Getting to the Conscious Level
The goal of brands, of course, is to sell products. But in order to do that, you have to get shoppers to fixate on the product, subconsciously enter it in the consideration set, then consciously pick it up and put it in their basket. That’s a lot of steps, and tens of thousands of other products are competing with yours to get shoppers to do the same thing. So how do you increase the chances of your product making it through this chain of decision-making? By maximizing the chances of each step happening.
Shoppers are most likely to fixate on things that are located in a zone from 10 degrees above eye level to 30 degrees below it. Getting onto those shelves can be the key to getting fixation, especially for new products. Our eye tracking research has found that bright colors, images with faces and movement are also ways to grab the eye.
Once you have fixation, you want to get into the consideration set. Placing your product near a competing brand increases the likelihood of shoppers considering yours instead. Private label brands know this and that’s why they place their items directly next to name brands. They are counting on shoppers noticing the brand name first, but taking the private label package into their consideration set.
This is where emotion can play a huge role; if a shopper has a positive emotional and physiological response to your product, he or she is more likely to consider purchasing it. When launching a new brand or redesigning a package, you may want to perform biometric testing to see how it makes shoppers feel. Many a product has launched and failed because its packaging caused the wrong subconscious reaction.
After your product makes the consideration set, it needs to beat the competition by being perceived as the better product. In many cases, a shopper will impulsively go for your product without much conscious consideration, but sometimes a conscious reason is needed. Is the price lower? Does the quality seem higher? Is it familiar from all those TV ads you ran? Is the picture or text particularly compelling? When we perform eye tracking studies and watch the video with shoppers immediately following the trip, we can identify which factors affected the conscious purchase decision for (or against) a product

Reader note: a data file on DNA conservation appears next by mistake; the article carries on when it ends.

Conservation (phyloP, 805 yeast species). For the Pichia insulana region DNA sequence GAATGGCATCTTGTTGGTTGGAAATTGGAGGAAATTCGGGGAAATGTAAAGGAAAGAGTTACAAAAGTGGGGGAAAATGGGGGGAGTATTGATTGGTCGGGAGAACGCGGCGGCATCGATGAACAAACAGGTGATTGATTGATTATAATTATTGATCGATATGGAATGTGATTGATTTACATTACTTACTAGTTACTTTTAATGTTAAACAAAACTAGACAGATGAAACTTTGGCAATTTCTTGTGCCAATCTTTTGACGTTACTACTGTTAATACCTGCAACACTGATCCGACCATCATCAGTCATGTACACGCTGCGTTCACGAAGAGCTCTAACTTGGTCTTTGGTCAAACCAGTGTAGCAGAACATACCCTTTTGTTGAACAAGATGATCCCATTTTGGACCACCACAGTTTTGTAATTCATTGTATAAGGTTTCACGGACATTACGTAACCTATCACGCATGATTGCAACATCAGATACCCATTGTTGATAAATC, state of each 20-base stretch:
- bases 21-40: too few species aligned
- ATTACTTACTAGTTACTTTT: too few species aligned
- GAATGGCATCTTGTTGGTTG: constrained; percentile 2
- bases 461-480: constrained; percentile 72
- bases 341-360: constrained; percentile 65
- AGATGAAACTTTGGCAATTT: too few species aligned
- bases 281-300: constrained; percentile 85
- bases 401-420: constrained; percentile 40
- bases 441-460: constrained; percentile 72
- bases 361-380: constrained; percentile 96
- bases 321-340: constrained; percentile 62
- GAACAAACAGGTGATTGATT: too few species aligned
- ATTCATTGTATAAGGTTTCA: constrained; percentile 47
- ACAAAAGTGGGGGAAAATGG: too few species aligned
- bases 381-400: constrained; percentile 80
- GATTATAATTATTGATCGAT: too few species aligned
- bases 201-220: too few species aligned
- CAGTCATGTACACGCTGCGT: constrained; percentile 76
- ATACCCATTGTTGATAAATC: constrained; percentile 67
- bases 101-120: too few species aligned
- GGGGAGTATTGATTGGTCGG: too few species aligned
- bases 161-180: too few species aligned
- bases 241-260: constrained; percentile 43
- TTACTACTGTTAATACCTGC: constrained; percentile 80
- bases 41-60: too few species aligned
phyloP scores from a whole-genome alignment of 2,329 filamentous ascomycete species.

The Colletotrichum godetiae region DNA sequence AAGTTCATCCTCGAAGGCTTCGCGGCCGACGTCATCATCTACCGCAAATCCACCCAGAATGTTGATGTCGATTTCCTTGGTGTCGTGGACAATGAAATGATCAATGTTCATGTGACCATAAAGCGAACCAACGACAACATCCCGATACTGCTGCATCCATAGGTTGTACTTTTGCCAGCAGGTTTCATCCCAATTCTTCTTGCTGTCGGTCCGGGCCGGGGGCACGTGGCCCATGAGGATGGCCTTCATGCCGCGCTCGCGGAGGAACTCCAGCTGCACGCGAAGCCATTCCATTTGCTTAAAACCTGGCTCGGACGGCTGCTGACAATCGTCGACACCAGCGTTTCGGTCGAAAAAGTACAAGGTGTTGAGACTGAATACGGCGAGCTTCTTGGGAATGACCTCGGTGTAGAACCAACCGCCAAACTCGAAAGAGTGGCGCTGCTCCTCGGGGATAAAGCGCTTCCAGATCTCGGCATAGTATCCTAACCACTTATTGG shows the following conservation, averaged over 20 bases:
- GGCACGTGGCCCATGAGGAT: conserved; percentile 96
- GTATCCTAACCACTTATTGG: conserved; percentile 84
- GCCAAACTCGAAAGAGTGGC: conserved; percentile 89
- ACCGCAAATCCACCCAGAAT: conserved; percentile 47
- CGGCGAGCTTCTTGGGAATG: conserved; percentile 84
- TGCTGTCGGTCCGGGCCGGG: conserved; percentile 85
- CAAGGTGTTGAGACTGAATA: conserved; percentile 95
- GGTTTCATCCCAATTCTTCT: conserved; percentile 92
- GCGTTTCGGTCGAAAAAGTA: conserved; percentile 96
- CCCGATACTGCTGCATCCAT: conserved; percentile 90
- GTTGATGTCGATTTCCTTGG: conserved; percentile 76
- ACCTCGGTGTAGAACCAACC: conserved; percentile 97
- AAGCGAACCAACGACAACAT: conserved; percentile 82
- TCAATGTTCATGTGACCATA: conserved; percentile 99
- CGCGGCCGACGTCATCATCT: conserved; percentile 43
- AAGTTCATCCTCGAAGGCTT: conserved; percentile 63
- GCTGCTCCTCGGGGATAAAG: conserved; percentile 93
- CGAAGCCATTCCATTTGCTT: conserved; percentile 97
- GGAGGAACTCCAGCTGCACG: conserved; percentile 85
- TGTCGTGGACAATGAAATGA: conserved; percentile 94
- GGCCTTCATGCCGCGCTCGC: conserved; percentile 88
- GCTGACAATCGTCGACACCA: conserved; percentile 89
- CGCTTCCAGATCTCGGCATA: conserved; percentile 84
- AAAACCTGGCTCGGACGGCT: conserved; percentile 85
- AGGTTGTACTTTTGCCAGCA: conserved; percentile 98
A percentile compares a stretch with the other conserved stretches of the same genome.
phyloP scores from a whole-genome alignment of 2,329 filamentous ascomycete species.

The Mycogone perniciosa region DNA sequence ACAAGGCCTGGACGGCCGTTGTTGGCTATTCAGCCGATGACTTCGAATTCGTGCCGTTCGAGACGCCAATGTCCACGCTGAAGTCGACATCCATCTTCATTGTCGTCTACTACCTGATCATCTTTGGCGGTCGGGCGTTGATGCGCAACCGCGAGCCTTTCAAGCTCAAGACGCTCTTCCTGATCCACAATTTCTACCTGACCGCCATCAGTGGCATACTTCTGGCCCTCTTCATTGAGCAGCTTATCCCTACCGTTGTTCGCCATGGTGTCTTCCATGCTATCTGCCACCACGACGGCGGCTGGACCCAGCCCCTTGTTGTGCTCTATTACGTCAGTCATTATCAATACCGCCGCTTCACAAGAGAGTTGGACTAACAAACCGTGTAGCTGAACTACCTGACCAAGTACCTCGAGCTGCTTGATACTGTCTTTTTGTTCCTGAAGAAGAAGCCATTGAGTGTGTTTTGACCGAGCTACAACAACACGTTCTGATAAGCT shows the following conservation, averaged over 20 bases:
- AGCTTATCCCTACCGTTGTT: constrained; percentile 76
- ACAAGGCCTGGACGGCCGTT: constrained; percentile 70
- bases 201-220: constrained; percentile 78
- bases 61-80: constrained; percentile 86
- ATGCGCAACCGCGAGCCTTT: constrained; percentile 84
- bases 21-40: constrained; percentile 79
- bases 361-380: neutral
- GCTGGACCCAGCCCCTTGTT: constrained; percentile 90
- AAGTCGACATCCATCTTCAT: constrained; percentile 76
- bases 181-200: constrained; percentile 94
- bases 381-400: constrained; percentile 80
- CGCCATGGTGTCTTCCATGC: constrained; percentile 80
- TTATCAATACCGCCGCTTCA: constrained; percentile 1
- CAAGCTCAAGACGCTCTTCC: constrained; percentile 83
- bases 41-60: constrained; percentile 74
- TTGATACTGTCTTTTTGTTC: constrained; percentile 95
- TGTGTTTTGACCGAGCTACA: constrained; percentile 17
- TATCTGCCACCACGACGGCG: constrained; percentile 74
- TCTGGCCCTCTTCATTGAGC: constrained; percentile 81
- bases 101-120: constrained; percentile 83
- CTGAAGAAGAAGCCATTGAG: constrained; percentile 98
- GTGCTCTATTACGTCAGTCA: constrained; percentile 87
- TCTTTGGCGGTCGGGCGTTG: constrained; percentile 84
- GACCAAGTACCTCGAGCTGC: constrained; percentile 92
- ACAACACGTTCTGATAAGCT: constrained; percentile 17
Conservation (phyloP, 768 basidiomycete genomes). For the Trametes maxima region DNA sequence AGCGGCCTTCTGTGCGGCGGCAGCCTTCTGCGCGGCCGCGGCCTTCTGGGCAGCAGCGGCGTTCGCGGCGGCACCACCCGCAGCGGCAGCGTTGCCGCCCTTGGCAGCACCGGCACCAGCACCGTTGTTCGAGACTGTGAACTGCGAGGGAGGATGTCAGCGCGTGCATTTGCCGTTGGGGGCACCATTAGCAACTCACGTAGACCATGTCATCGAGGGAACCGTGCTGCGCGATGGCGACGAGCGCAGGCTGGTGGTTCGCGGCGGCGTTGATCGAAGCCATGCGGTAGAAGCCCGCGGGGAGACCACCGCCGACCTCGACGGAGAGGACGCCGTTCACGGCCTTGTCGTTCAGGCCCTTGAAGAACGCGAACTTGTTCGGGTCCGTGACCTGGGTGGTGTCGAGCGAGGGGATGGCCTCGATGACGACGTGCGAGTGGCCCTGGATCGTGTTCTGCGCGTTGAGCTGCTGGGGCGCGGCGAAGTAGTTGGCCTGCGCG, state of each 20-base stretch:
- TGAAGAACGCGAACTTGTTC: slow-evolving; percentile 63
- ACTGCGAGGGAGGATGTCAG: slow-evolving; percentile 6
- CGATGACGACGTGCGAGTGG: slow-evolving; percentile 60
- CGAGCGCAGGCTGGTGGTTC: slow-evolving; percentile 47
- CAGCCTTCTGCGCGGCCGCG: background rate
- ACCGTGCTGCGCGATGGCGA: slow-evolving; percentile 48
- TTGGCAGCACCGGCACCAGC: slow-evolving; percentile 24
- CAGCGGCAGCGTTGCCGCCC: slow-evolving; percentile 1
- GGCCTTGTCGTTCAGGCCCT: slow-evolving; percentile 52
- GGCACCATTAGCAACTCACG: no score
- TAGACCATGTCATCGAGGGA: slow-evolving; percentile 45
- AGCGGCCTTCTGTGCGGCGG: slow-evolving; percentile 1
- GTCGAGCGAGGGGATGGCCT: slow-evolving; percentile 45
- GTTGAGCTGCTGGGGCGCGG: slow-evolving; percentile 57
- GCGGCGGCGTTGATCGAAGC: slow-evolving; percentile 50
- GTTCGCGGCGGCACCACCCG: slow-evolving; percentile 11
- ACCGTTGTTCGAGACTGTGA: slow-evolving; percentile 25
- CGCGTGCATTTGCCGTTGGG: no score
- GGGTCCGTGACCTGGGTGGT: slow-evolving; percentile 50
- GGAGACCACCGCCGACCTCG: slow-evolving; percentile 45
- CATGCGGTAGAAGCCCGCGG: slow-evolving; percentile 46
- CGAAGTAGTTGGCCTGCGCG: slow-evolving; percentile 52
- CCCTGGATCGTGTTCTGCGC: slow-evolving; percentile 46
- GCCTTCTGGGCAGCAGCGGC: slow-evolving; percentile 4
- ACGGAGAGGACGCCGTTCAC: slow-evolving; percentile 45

Eye Tracking: The Key to Uncovering Hidden Motivations
Because so much of the shopping process happens below the level of conscious awareness, marketers have long struggled to figure out why consumers make the choices they do. Just asking people is of limited value because they don’t remember (or misremember) much of what they’ve seen. And they often don’t really know, or simply make up reasons to explain why they bought certain items.
But modern technology is helping us uncover the mystery of how the subconscious drives shopping behavior. With eye tracking, we don’t have to rely entirely on someone’s story. We can see what happened through their eyes.